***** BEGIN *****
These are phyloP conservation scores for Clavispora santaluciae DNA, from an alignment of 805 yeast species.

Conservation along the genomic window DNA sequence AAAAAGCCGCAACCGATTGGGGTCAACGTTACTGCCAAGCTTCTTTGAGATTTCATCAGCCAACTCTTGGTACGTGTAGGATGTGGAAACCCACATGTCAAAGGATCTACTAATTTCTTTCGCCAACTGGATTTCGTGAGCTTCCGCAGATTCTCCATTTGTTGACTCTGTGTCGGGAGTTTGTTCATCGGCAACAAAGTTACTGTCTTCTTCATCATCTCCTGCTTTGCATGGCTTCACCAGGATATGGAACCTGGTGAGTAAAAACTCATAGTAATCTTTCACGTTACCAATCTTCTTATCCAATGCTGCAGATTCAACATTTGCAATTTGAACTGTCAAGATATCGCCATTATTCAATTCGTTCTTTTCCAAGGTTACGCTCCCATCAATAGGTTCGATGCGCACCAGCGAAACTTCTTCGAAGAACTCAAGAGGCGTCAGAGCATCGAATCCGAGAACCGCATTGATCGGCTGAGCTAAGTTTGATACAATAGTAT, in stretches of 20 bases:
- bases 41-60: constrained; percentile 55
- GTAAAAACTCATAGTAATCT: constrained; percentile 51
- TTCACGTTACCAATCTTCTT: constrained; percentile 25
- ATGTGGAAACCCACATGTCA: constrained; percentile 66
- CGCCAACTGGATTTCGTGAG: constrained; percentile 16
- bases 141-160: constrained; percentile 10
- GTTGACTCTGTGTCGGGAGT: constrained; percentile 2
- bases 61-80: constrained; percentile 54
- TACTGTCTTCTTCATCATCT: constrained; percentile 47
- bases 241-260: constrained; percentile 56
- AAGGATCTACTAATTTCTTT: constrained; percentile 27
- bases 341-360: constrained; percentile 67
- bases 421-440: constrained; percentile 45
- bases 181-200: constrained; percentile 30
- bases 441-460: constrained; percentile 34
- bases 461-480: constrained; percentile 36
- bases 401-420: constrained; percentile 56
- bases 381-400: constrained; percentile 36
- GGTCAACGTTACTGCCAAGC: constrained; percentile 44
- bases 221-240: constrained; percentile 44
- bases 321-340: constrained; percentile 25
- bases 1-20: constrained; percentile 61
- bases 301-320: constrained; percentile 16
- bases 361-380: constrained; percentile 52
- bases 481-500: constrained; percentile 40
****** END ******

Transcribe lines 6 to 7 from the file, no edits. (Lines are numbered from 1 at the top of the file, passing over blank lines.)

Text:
- ATGTGGAAACCCACATGTCA: constrained; percentile 66
- CGCCAACTGGATTTCGTGAG: constrained; percentile 16